I honestly hate that this book is even necessary today.  I say this because in reading it, I am reminded of how many attacks have been, and are, leveled at the Bible.  I am reminded as a pastor just how difficult the job of expositing Scripture can be in a world that seeks to undermine the authority of the Bible at every possible moment.  How do we compete with the world? We faithfully preach God’s Word as wholly true and trustworthy.  We also read books like Kevin DeYoung’s Taking God at His Word.

He writes from an exposition of Psalm 119 (not the entire Psalm) and looks at how God’s Word still speaks to us today.  It must be noted that while he is arguing for the clarity of Scripture, he is explaining this doctrine for the intended audience without assuming they know or understand the doctrine itself.

This works amounts to a rudimentary seminary class on the doctrine of the Bible.  A discussion that is covered in an hour in most seminary-level classes today is here treated in a 138 page book written for the lay leader.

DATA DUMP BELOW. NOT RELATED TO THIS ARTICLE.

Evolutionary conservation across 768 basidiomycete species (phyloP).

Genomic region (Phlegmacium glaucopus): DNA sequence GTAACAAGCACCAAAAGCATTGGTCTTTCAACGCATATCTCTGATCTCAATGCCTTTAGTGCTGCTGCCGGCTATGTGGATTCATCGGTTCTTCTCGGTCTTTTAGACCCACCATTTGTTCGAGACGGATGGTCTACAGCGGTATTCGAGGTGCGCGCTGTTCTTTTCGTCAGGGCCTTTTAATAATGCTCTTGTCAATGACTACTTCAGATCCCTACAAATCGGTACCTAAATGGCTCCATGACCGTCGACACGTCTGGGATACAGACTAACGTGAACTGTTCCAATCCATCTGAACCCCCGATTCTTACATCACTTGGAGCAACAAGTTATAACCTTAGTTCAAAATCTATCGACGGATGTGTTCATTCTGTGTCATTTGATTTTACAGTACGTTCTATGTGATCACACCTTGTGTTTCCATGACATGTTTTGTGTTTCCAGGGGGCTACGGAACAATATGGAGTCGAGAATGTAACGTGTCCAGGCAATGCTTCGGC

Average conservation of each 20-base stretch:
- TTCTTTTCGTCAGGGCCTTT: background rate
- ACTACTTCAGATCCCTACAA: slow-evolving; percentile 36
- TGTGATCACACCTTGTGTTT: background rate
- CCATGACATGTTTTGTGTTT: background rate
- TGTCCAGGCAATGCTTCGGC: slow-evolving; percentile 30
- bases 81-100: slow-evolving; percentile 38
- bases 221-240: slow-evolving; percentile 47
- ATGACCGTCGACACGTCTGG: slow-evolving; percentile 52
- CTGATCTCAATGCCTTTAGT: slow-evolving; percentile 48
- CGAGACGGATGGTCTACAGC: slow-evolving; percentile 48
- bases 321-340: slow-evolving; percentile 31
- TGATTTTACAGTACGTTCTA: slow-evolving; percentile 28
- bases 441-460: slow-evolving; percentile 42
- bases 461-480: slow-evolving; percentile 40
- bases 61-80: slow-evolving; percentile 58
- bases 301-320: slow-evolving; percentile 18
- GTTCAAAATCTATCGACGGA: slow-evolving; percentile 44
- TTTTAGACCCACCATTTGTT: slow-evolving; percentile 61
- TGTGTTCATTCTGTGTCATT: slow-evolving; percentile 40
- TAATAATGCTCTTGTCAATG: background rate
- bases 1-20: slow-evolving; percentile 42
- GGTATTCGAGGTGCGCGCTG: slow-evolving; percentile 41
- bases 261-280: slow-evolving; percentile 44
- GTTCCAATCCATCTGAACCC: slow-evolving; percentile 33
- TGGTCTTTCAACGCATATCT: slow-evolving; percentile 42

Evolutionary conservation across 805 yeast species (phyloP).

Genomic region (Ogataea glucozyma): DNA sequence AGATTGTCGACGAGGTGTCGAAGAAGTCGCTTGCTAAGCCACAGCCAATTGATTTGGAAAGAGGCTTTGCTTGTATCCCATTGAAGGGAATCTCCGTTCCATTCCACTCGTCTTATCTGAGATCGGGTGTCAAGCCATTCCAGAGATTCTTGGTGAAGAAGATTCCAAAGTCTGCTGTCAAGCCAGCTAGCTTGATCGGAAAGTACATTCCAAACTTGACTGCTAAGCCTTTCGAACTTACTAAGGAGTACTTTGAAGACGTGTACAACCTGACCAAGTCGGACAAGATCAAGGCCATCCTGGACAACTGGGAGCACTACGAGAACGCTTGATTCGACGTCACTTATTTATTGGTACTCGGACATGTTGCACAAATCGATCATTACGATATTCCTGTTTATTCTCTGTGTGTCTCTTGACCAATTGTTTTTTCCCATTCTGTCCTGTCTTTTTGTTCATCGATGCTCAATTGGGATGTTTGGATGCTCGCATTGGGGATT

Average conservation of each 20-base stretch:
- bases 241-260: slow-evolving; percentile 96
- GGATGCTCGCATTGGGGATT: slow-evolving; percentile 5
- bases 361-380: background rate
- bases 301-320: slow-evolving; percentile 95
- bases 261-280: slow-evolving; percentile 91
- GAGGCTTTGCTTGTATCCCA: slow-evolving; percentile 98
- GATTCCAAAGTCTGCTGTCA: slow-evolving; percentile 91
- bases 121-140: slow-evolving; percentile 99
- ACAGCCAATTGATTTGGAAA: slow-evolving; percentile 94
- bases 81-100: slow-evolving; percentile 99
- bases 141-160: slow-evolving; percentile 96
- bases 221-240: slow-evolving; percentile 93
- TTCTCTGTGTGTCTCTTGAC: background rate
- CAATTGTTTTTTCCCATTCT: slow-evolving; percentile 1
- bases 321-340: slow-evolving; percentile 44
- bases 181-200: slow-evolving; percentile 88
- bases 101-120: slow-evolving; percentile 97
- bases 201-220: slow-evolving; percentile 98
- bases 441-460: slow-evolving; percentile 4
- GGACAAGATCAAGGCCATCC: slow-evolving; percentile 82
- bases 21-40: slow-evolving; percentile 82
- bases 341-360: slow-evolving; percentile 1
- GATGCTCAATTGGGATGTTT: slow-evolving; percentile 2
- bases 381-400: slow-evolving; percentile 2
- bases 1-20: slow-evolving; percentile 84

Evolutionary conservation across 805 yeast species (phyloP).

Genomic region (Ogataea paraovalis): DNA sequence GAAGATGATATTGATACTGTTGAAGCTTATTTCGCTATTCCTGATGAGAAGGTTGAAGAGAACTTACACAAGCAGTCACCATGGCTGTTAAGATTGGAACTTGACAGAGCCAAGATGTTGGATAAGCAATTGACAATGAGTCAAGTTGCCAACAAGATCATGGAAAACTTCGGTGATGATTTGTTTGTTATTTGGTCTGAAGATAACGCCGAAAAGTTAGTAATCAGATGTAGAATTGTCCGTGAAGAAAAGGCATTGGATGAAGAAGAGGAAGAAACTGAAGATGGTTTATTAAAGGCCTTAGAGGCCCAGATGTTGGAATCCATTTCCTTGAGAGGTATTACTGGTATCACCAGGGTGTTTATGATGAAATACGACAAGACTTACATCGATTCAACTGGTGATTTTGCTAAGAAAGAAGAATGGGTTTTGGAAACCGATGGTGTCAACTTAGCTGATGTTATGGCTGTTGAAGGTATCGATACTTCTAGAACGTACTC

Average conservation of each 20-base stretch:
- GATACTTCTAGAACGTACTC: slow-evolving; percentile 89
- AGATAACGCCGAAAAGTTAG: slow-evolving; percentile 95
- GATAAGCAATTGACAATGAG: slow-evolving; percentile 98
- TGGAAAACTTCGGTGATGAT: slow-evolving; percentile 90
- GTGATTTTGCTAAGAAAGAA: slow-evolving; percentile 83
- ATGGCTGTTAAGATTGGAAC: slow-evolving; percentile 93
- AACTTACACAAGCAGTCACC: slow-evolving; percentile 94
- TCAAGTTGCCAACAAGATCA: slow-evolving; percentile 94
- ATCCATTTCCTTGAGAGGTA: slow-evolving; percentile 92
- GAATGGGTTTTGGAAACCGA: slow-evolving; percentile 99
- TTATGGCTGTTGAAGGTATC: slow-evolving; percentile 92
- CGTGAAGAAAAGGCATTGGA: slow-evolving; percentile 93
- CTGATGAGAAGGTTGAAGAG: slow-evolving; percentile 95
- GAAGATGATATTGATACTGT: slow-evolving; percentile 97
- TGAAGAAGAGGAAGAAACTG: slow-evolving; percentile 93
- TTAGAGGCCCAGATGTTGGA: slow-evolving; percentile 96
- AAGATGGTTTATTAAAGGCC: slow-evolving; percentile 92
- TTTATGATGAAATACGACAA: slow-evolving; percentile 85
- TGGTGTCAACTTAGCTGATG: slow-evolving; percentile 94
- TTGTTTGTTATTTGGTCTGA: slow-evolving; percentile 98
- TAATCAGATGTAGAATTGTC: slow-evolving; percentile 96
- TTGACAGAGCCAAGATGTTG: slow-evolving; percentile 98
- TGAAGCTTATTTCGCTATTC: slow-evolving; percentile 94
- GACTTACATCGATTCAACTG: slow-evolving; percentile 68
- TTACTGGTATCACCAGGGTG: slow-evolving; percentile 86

His work is relevant and much needed today as the Bible continues to be attacked by those who claim to be Christian (anyone for rewriting the sin of homosexuality?).  In reading this work, you will have a better understanding of what has been believed and held by Biblical Christianity for 2,000 years.  You will begin to also understand the reasons why you can trust the Bible that you are reading today.


I recommend this resource to all who are interested in the discussion of why we can trust the Bible.  Will there be critics? Absolutely.  Will you agree with everything? Probably not, but the argument cannot be made that DeYoung is self-defeating by explaining the clarity of Scripture when he is in all actuality teaching about the doctrine of the clarity of Scripture.

Crazy Busy by Kevin DeYoung